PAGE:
DR2013-12 1277 Butler County, Ohio, (Doc. 3); and (2)
Emergency Motion to Stay Support Order DR1013-12-1277, (Doc.
4). Both motions are construed as motions seeking preliminary
injunctive relief and/or a temporary restraining order. In
the first motion, Plaintiff seeks “an emergency hearing
to STAY all previous orders [of the state court] and support
since Plaintiff has been overpaying support beginning
December 2014, and the ex-spouse has not only hindered
efforts to determine her true income but committed fraud and
other criminal acts that justifies an immediate
relief.” (Doc. 3 at 7). In the second “Emergency
Motion, ” Plaintiff similarly seeks a “Stay of
the $1550.00 [previously ordered by the state court] plus 2%
paid to CSEA…until the conclusion through the court,
of this case.” (Doc. 4 at 2).
This Case Should Be Dismissed Sua Sponte
Plaintiff paid the full filing fee in his new case, his
complaint is not subject to statutory sua sponte
screening under 28 U.S.C. § 1915(e). Nevertheless, this
Court retains the authority to dismiss frivolous lawsuits
under Apple v. Glenn, 183 F.3d 477, 479 (6th Cir.
1999). Moreover, a federal court has the obligation to
dismiss a lawsuit at any time that it determines it is
without subject matter jurisdiction.
Defendant Schneider Carter is Entitled to Immunity
previously noted in No. 1:19-cv-414, the first identified
Defendant is an Ohio state court judge in the Domestic
Relations Division of the Butler County Court. For all the
reasons stated in the R&R filed in that case, Judge
Schneider Carter is entitled to absolute judicial immunity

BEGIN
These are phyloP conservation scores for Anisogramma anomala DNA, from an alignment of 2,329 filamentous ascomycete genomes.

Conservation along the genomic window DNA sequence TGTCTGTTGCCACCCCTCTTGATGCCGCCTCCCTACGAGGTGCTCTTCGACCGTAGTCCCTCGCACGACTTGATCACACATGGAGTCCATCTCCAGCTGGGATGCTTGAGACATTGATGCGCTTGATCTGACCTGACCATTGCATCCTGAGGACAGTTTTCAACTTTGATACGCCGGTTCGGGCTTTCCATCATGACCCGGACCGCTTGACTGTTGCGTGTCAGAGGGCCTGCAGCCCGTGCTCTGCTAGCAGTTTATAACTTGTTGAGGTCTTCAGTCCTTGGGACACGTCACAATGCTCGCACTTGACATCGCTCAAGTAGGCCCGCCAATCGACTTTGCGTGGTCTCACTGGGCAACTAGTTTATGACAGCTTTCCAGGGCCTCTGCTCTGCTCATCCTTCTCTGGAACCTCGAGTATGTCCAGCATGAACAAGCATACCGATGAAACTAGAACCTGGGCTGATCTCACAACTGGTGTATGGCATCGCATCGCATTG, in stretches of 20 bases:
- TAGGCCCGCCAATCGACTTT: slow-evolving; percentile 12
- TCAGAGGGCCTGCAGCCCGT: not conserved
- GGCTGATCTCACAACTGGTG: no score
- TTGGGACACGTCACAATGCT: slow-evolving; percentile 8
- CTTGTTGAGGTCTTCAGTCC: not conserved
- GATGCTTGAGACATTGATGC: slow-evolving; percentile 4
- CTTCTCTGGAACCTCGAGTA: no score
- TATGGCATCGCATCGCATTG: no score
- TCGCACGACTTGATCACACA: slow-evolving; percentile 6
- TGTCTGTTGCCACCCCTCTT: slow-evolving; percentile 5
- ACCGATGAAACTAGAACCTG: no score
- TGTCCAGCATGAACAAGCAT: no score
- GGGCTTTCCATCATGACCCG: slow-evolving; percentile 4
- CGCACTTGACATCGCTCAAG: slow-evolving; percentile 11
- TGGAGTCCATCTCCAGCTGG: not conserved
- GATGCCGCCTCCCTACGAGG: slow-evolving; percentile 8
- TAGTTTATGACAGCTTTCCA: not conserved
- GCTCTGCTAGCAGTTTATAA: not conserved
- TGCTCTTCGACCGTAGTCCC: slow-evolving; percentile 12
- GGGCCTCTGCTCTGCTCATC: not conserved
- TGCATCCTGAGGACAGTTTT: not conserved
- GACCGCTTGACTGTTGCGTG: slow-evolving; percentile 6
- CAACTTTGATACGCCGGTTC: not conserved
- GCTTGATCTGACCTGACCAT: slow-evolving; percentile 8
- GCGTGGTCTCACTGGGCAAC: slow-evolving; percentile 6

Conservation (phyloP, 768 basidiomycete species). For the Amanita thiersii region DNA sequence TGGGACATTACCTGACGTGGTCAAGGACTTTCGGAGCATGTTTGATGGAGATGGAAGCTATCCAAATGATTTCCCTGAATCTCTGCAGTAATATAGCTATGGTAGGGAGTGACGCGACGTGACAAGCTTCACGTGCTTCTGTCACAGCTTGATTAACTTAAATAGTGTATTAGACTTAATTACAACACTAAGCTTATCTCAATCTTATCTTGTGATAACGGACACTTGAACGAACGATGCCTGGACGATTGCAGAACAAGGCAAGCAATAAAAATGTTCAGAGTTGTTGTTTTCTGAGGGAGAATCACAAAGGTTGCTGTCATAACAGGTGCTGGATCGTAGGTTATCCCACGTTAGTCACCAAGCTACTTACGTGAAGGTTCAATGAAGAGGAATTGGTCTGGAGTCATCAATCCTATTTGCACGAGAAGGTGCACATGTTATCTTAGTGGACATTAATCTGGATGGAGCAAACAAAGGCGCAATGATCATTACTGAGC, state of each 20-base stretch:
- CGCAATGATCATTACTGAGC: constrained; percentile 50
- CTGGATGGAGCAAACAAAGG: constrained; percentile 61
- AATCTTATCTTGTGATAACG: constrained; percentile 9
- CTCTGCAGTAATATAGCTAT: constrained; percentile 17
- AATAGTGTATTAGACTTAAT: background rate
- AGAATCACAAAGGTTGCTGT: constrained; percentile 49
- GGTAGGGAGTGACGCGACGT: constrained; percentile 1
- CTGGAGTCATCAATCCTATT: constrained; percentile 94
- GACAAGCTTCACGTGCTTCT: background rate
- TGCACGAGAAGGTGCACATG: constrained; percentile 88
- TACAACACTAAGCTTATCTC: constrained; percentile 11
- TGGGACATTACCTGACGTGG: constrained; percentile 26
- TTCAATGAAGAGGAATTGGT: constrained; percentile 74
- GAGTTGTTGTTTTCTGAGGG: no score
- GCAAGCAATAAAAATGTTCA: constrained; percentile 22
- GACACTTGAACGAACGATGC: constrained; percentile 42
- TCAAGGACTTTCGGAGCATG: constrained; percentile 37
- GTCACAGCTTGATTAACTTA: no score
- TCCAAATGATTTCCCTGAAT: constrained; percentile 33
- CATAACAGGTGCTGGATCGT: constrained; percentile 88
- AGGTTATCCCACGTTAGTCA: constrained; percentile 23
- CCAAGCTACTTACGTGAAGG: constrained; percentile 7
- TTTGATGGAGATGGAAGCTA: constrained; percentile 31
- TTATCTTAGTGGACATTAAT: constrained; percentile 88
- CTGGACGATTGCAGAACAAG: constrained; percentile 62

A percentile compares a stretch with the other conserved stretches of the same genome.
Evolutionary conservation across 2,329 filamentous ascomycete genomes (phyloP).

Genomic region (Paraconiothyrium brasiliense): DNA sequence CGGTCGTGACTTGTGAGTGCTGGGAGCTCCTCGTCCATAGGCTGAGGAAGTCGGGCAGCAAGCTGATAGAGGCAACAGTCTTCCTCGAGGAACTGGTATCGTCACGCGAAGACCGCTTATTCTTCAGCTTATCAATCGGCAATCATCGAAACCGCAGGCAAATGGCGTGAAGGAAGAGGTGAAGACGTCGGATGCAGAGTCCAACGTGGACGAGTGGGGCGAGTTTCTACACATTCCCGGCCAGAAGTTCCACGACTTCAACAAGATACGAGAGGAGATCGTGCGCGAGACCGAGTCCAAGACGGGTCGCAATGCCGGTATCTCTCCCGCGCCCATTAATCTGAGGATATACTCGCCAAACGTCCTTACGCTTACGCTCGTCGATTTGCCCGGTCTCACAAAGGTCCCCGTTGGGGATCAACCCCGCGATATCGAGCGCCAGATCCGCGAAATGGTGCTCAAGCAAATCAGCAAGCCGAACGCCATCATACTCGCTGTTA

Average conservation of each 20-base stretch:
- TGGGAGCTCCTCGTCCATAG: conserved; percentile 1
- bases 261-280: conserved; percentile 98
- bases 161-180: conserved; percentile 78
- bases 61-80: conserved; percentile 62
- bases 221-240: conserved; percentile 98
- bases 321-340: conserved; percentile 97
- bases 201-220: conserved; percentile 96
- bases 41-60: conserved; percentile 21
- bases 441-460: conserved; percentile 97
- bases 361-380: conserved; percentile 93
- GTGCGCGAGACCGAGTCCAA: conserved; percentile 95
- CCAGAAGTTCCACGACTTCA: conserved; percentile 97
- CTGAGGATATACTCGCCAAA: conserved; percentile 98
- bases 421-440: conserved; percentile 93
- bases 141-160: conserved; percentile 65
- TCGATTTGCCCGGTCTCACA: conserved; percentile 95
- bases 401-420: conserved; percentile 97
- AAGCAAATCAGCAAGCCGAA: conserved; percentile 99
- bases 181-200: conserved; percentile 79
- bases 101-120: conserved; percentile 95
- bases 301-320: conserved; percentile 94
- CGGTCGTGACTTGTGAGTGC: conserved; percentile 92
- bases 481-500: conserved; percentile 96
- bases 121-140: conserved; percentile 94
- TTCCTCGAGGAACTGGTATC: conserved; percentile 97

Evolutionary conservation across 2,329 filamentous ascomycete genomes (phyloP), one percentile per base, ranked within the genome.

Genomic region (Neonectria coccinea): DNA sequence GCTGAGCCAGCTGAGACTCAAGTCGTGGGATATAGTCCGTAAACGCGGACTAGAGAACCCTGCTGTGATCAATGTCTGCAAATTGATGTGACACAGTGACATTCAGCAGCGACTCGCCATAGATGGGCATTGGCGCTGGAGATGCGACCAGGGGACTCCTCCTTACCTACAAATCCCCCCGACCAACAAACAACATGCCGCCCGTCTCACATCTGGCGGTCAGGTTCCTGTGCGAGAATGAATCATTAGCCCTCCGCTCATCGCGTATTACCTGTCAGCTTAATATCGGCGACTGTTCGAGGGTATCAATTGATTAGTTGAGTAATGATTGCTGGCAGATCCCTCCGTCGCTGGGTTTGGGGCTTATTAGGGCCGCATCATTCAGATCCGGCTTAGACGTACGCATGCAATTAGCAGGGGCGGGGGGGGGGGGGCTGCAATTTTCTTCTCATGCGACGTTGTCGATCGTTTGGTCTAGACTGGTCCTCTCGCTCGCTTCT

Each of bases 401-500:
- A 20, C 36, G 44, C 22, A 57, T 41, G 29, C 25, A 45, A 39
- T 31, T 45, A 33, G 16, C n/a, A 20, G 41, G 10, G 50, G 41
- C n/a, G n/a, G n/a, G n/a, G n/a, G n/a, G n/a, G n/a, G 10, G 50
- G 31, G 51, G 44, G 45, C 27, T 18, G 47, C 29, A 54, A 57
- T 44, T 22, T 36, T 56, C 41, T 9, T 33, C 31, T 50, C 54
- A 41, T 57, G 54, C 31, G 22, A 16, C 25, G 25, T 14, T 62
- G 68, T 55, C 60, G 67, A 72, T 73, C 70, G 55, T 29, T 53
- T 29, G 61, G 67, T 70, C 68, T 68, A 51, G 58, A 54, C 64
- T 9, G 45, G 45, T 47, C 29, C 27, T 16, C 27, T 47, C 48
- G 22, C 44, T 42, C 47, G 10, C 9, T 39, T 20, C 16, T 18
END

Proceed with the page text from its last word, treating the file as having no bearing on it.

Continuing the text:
and should be dismissed from this lawsuit. See Mireles v.
Waco, 502 U.S. 9, 11 (1991); Pearson v. Ray,
386 U.S. 547 (1967); Barrett v. Harrington, 130 F.3d
246, 255 (6th Cir. 1997). Judges retain absolute immunity
even if they act maliciously or corruptly, as long as they
are performing judicial acts and have jurisdiction over the
subject matter giving rise to the suit against them.
Stump v. Sparkman, 435 U.S. 349, 356-57 (1978);
Stern v. Mascio, 262 F.3d 600, 607 (6th Cir. 2001).
Plaintiff's new allegations that Judge Schneider Carter
engaged in ex parte communications with his ex-wife
or her attorneys during her oversight of the state court
proceedings do not overcome her absolute immunity.
Alexander v. Rosen, 804 F.3d 1203, 1208 (6th Cir.
The Court Lacks Subject Matter Jurisdiction; Alternatively,
the Complaint Fails to State Any Claim
courts are courts of limited jurisdiction. Plaintiff's
latest complaint lacks factual content or context from which
the Court may reasonably infer the basis for federal
jurisdiction over any claim that Plaintiff may have against
any identified Defendant.
Plaintiff invokes federal question jurisdiction, no such
jurisdiction exists. For this Court to have federal question
jurisdiction pursuant to 28 U.S.C. § 1331, a plaintiff
must allege facts showing the cause of action involves an
issue of federal law. See Metro. Life Ins. Co. v.
Taylor, 481 U.S. 58, 63 (1987). Plaintiff challenges the
outcome of a family law dispute that arose in state court.
(See, e.g., Doc. 1 at 6, “Through trial
Plaintiff will prove the $10, ...